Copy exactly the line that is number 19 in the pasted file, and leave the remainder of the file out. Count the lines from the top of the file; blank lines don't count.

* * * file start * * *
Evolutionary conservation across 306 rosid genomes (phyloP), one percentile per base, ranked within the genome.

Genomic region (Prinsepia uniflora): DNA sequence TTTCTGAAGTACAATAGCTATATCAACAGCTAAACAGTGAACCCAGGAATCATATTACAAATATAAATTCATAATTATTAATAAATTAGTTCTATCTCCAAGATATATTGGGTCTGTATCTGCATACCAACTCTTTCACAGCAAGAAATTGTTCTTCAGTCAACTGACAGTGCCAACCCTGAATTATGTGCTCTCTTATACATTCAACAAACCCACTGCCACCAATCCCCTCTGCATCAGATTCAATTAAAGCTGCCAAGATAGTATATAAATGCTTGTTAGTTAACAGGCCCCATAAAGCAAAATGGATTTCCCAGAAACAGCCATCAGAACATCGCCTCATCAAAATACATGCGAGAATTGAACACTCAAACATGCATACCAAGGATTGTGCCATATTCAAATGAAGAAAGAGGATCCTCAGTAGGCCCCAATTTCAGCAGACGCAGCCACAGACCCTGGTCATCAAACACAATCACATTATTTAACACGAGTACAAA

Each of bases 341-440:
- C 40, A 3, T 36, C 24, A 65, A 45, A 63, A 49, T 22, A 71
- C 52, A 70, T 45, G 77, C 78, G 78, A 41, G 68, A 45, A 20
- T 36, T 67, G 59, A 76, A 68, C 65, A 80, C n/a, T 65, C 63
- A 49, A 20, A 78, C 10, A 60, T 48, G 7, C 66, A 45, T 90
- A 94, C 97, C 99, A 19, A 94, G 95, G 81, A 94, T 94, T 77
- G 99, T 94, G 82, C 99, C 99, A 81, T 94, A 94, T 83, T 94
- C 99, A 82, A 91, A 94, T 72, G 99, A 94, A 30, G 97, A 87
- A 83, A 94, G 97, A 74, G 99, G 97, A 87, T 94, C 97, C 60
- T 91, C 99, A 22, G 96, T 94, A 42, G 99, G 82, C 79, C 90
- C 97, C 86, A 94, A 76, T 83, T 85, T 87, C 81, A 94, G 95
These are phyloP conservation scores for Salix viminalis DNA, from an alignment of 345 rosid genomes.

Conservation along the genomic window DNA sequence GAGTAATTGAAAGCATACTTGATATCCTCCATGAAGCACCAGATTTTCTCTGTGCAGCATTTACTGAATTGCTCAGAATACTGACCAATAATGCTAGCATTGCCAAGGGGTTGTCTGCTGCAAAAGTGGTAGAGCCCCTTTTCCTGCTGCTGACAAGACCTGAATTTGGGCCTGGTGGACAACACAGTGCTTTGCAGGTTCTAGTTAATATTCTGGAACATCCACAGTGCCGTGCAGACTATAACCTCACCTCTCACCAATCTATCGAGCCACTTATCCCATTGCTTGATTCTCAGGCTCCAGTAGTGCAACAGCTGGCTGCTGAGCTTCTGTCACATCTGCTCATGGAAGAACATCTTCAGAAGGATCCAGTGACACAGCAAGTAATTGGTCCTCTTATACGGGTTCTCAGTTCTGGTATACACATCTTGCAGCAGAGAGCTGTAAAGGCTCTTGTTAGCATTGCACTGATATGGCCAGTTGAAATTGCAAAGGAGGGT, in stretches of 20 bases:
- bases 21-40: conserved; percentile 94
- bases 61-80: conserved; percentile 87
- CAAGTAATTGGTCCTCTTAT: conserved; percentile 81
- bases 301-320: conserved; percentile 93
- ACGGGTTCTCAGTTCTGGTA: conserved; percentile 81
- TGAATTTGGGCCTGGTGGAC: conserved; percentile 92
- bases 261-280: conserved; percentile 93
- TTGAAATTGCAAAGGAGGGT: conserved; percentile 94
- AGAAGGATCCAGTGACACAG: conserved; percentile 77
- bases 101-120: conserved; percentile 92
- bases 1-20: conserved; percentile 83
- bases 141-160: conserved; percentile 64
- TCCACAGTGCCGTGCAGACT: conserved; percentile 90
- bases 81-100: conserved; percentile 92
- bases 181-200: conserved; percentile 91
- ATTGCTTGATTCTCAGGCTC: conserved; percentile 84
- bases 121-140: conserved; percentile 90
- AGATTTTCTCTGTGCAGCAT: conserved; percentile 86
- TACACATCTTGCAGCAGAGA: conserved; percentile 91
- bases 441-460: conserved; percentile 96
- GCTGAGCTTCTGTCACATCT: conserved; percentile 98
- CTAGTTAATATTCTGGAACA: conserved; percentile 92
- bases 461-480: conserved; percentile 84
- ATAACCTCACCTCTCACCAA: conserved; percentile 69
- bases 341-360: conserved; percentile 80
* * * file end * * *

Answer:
- bases 301-320: conserved; percentile 93